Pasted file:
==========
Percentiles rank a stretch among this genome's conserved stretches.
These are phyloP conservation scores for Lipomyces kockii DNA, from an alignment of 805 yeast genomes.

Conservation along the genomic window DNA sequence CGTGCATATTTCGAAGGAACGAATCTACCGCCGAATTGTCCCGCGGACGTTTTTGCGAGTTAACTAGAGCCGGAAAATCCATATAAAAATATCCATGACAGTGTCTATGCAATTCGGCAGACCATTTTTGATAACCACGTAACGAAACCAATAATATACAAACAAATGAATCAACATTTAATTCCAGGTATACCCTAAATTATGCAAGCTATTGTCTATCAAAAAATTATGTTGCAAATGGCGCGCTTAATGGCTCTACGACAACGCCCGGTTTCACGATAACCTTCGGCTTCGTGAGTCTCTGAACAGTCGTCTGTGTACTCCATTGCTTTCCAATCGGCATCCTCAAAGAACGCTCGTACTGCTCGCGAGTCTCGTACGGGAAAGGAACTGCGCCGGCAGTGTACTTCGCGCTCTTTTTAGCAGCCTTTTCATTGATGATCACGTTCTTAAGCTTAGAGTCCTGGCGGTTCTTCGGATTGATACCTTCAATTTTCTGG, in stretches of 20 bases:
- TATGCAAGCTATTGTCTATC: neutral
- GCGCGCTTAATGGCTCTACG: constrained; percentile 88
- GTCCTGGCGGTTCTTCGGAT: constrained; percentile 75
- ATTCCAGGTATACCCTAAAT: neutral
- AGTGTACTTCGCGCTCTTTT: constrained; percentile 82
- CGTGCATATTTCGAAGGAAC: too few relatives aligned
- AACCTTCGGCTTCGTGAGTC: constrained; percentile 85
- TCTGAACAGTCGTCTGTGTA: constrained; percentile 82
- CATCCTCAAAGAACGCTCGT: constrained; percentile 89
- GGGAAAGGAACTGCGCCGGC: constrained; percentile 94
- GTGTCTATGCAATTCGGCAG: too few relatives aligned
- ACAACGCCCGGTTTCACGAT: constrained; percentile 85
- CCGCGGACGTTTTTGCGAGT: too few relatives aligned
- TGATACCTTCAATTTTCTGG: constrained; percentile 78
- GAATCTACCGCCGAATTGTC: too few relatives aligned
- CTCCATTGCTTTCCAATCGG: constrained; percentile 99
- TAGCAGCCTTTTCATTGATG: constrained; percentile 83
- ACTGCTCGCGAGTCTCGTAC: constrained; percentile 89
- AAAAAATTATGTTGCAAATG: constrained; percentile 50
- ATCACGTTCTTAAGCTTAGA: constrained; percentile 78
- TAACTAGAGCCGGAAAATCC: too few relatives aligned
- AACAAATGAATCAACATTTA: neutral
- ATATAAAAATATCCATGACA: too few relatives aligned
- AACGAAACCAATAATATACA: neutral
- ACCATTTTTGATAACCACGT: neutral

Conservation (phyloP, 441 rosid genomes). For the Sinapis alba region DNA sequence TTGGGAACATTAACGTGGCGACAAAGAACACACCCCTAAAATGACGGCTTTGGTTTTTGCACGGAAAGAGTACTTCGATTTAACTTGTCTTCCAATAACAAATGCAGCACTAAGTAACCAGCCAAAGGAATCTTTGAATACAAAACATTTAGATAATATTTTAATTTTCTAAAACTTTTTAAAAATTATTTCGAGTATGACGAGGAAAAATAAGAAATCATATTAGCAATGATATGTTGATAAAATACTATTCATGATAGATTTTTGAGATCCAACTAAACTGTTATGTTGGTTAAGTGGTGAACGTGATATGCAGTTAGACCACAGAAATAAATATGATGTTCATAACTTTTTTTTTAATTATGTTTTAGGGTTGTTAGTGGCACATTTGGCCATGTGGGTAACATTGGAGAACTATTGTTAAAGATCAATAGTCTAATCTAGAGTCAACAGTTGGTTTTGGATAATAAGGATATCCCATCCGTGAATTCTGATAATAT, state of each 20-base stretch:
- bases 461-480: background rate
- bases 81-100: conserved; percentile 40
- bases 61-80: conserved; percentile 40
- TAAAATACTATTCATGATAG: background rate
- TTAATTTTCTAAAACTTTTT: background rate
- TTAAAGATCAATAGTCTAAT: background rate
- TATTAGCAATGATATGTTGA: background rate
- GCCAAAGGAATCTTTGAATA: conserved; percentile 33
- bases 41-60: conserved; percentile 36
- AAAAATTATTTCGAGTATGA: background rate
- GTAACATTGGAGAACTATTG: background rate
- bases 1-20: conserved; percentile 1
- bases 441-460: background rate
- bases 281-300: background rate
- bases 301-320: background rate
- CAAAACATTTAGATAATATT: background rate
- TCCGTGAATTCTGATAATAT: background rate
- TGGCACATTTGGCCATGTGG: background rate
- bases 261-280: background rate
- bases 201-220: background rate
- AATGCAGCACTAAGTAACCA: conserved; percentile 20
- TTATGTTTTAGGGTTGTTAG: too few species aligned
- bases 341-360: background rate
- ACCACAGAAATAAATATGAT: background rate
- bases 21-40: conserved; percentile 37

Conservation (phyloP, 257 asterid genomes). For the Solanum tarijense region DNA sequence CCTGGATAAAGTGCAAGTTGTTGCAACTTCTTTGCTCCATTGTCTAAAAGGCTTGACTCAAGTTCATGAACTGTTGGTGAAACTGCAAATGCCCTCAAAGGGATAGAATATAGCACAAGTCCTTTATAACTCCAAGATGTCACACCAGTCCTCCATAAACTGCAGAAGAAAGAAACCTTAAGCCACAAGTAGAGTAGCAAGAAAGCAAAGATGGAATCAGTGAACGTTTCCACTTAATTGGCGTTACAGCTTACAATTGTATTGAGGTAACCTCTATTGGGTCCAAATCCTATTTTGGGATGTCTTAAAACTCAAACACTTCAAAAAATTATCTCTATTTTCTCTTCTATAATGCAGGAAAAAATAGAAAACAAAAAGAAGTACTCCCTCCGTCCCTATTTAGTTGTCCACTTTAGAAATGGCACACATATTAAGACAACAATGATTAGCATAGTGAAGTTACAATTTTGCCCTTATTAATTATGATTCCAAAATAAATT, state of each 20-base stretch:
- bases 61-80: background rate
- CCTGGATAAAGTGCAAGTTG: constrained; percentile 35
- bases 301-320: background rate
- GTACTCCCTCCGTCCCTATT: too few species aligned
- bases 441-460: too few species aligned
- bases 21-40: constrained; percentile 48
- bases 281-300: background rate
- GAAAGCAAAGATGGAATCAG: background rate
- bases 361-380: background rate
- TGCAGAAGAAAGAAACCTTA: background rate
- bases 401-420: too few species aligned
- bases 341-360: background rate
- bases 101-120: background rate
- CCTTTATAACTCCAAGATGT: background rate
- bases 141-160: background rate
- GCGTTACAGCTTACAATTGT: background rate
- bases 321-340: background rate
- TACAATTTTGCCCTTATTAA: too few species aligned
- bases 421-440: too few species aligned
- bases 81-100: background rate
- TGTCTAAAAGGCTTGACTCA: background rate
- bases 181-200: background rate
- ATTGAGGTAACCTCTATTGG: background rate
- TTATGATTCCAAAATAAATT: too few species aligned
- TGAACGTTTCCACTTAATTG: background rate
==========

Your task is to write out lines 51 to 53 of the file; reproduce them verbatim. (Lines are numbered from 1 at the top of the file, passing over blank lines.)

- TTATGTTTTAGGGTTGTTAG: too few species aligned
- bases 341-360: background rate
- ACCACAGAAATAAATATGAT: background rate